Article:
Brexit: the case of country that walks away from what it wants most
Brexit. Are you still paying attention to it? In continental Europe, not many are. For all its importance, it is basically a sideshow. Probably this is a good thing for the European negotiators. It gives Michel Barnier and his colleagues a stable base on which to negotiate. If the source can be believed, Brexit was not even a topic in the failed coalition talks in Germany, as all three parties agreed wholeheartedly on the European position.
How did we get into this mess?
So, it really does not look well for the British government in the negotiations that are now taking place. The payment to be made by the British on the ‘Brexit bill’ is getting closer and closer to the 80 million Euro or so requested by Europe (but we will all stay silent on this, don’t we?). Meanwhile both the Irish government and the Democratic Unionist Party threaten to derail the whole process with their concerns about the borders with Northern Ireland. No doubt other countries are waiting in the wings with their concerns and demands. Britain faces a remarkably united front in a way many who care about the future of Europe should think about deeply, for better and for worse.
Still, it is not only the British that should ask themselves, ‘What have we gotten ourselves in for?’ All of us should ask: how on earth did we get ourselves into this mess? Without this reflection, it is just a matter of time before we get ourselves into another mess (and still have the Brexit one to deal with).
How deep the divide?
Here two sources are provided that each give an answer to that question of how we got into that mess (again).
It starts with an article in the Financial Times (warning: paywall) about the negotiations the British did in the ‘60’s (failed) and ‘70’s with the EEC, the predecessor of the EU. There are remarkable similarities in the way the British underestimated the dynamics of the negotiation process. It makes for interesting reading, because if ever there was a repeat of history, it is now (though, if anything, the conditions for British success are even less favourable than then). The same misinterpretation of motives, the same way the British underestimate the impact of the European ‘mechanistic’ way of negotiation. Unbelievable.
Flying above the beach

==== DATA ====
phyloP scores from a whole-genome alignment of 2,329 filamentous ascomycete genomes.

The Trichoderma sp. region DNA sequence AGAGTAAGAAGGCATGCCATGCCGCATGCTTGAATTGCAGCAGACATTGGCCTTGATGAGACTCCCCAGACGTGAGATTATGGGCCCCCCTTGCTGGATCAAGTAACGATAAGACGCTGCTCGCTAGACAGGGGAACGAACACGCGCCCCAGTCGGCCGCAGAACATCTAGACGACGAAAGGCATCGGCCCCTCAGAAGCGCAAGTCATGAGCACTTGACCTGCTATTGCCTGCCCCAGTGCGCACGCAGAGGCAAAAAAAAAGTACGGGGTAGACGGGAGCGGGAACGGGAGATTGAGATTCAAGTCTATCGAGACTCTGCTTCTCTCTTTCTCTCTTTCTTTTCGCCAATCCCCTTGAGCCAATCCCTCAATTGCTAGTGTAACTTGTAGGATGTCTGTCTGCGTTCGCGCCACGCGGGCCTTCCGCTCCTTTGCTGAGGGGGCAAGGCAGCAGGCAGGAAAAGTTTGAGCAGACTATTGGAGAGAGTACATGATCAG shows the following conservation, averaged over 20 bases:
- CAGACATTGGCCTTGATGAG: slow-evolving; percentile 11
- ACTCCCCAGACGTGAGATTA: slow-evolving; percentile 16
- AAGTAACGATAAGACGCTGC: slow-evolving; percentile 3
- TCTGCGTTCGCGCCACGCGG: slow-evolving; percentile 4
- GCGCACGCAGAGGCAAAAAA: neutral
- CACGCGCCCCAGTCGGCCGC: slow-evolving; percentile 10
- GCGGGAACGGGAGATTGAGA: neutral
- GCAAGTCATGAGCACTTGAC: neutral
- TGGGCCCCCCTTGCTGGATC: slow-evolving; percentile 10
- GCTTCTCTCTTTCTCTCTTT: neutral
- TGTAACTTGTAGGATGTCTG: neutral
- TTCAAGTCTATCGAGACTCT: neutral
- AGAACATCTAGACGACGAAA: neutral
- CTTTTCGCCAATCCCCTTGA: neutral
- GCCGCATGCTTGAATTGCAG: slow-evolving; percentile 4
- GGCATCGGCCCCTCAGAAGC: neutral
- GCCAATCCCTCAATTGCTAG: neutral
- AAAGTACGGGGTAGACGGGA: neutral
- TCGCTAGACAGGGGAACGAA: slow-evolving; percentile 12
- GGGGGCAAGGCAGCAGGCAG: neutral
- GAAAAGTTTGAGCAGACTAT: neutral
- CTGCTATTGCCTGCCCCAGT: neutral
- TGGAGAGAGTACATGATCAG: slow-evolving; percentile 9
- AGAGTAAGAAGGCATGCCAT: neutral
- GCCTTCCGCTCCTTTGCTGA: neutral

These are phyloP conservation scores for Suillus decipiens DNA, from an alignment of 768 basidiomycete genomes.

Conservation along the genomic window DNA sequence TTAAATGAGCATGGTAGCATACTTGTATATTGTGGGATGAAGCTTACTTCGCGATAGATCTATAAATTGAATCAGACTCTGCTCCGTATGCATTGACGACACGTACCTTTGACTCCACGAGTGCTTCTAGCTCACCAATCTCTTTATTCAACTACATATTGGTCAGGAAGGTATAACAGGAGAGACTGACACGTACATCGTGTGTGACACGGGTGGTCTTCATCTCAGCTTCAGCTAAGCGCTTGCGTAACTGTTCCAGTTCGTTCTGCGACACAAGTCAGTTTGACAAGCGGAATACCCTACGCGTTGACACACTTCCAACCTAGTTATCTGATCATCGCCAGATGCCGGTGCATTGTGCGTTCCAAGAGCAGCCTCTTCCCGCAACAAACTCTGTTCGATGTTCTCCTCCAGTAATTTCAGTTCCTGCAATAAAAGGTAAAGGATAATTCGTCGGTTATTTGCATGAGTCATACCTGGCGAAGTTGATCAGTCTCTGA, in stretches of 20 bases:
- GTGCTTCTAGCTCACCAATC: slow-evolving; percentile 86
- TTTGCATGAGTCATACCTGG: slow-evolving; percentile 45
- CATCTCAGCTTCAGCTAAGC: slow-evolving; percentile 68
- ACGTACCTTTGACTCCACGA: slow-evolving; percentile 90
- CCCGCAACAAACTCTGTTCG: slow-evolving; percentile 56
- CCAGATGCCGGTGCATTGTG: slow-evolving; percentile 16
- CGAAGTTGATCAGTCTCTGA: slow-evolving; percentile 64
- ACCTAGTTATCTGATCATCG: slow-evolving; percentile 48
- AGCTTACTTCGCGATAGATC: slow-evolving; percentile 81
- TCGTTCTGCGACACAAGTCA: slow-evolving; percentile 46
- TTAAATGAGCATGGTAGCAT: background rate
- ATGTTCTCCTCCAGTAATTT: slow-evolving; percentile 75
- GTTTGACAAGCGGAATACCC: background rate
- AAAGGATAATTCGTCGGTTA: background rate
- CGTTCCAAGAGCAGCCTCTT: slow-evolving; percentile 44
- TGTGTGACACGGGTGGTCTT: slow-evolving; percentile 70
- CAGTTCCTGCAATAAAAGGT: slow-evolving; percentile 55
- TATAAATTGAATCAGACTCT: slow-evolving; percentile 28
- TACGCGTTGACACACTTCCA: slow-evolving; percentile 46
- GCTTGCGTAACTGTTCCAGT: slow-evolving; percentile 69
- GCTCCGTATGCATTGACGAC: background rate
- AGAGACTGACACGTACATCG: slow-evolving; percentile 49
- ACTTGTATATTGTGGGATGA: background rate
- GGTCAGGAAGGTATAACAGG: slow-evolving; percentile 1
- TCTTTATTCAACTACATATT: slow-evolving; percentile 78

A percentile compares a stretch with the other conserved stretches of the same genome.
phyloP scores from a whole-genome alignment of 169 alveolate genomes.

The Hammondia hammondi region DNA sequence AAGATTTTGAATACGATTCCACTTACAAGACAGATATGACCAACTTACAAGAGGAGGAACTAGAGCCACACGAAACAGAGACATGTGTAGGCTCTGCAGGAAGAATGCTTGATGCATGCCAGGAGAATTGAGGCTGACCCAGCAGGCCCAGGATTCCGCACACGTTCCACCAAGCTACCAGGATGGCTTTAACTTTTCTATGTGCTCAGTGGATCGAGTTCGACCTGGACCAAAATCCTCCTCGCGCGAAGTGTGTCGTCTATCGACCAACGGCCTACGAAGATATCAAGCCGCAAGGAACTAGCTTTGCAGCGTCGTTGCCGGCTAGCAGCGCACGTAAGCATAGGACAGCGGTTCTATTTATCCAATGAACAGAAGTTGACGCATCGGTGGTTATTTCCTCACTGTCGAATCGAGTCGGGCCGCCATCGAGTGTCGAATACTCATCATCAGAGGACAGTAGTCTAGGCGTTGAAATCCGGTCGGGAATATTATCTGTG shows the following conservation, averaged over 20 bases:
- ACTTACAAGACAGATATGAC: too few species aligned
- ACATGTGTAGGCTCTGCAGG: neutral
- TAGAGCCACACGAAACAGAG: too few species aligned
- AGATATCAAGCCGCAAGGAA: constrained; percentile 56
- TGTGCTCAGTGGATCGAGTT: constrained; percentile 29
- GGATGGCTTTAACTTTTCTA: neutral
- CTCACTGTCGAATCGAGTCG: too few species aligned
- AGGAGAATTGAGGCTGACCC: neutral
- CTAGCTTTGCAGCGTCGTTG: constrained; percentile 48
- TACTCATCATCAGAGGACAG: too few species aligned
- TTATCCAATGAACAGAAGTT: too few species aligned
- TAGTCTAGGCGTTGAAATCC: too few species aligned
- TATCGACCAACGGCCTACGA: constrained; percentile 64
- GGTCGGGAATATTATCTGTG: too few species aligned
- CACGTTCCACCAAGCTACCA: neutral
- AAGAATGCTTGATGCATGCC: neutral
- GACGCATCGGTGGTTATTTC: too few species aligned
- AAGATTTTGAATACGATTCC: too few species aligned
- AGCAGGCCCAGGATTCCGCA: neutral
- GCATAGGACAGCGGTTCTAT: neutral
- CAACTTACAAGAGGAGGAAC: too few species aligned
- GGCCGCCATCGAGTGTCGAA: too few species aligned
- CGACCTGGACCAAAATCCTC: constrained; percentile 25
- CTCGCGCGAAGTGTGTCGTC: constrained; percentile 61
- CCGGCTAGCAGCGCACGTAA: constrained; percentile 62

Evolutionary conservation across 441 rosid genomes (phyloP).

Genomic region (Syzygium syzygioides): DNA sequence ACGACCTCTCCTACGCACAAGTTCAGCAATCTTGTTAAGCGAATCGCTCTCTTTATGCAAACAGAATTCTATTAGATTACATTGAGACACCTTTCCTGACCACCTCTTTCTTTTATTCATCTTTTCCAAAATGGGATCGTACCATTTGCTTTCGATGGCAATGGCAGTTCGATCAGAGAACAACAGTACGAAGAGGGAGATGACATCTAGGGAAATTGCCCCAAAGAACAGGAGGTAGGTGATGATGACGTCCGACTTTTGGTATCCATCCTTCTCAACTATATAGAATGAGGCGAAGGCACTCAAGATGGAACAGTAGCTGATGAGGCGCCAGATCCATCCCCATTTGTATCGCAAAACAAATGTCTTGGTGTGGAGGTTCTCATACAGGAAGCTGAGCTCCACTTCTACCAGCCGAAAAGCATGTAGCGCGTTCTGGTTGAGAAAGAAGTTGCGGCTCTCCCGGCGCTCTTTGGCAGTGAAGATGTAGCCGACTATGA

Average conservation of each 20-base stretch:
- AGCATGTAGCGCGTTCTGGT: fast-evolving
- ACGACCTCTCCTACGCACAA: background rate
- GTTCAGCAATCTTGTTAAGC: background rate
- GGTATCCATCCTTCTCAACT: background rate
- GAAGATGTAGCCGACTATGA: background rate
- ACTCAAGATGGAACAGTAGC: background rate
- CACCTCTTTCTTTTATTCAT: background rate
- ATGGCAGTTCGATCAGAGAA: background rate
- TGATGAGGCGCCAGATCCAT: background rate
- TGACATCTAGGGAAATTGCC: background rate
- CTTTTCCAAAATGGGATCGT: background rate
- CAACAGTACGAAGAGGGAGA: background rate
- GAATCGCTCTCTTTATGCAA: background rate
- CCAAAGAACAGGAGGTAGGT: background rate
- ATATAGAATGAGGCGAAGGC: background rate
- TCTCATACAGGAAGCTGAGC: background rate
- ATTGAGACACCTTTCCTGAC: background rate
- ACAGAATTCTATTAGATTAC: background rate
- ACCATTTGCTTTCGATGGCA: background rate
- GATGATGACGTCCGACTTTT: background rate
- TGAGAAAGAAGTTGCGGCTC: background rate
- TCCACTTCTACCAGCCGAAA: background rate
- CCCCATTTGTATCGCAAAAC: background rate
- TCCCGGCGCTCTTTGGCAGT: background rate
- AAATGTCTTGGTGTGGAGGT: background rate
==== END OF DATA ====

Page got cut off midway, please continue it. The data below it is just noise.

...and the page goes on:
The other thing that should be read is this: the transcript of a lecture that Sir Ivan Rogers gave recently at Hertford College in Oxford. He was not only from 2013 to 2017 UK’s former EU ambassador, but before that also David Cameron’s main adviser for Europe, based in the Prime Minister’s Office at Number 10. It is a long read, to be sure, but it is absolutely well worth reading it. This not only for its fascinating account of how the decision on the Brexit referendum came to be made, but also because it shows very well which (mis)conceptions there were and are in both the British and EU camp when it comes to negotiation.
In his speech, he sort of flies above the divide between Britain and the EU, like a Spitfire without bullets left above the beaches of Dunkirk. And if I may further misuse the metaphor; with below him the grey helmets of tens of thousands of pensioners forced to abandon their sunny homes on the continent. Here I will deal first a bit with the point about the negotiations and then summarize a few of my own findings.
The case of the country that walks away from what it wants most
One of the many interesting quotes from the lecture holds the key to both present and past negotiations between the continent and the EU:
“Whether others fear that you will walk away in any negotiation depends not on frequency, volume and vehemence of threats to do so. It depends on whether, as they assess them, the other side thinks you can walk away to a better state of the world than you are walking away from.”
Time and again, David Cameron came with proposals to create a special place for Britain within the EU. In a way he knew that the British proposals never stood much of chance to be adapted. Each proposal was made more from the perspective from British political realities then from a clear assessment of what the other countries wanted to hear, but there was one thing that rang true to at least some of the member state: to let the internal market work better. Further economic integration, fostering trade, was something no one could reasonably object to. This position was the base from which all the more contrarian proposals could be launched. In political terms, for a long time there was no reward in challenging the EU partners too much. A defensive, sometimes obstructive, position was for a long time good enough, and often more for internal British consumption than from a desire for immediate change. Meanwhile the virtues of the internal market were sold to anyone with ears to hear.
The remarkable thing is that the present negotiations seem to work from the presumption that a working internal market is something the continent wants, not the British. The world is better off without Britain in the internal market. The British would not put it as literal as I put it here, but this is de facto their position. The benefits of free trade outweigh that of the internal market? I do not know who believes this, but certainly not the last four British governments. Even Margaret Thatcher poured much money and effort into building that internal market. And now they are walking away from that internal market, walking away from what they perhaps wanted most of all the members.
What changed the world?
So, what changed the world? Two things stand out from Sir Ivan Rogers lecture. The first is the rise of the net contribution to the EU budget, the second the issue of the influx of Eastern European labour to the UK. From continental perspective, this is incomprehensible. The first was a direct consequence of the enlargement of the EU, which was championed most of all by Britain. The second is even more idiotic one, from continental perspective. Not only did the British already have an exception from the agreement to take in refugees the way other European countries have, the British government very much accepted at the time the influx from Eastern Europe, even forgoing the adjustment period that all the other countries applied (economic growth that year was projected to be rather slow, also because of demographic factors. Adjusted for the production capacity of the foreign workers the figures became better).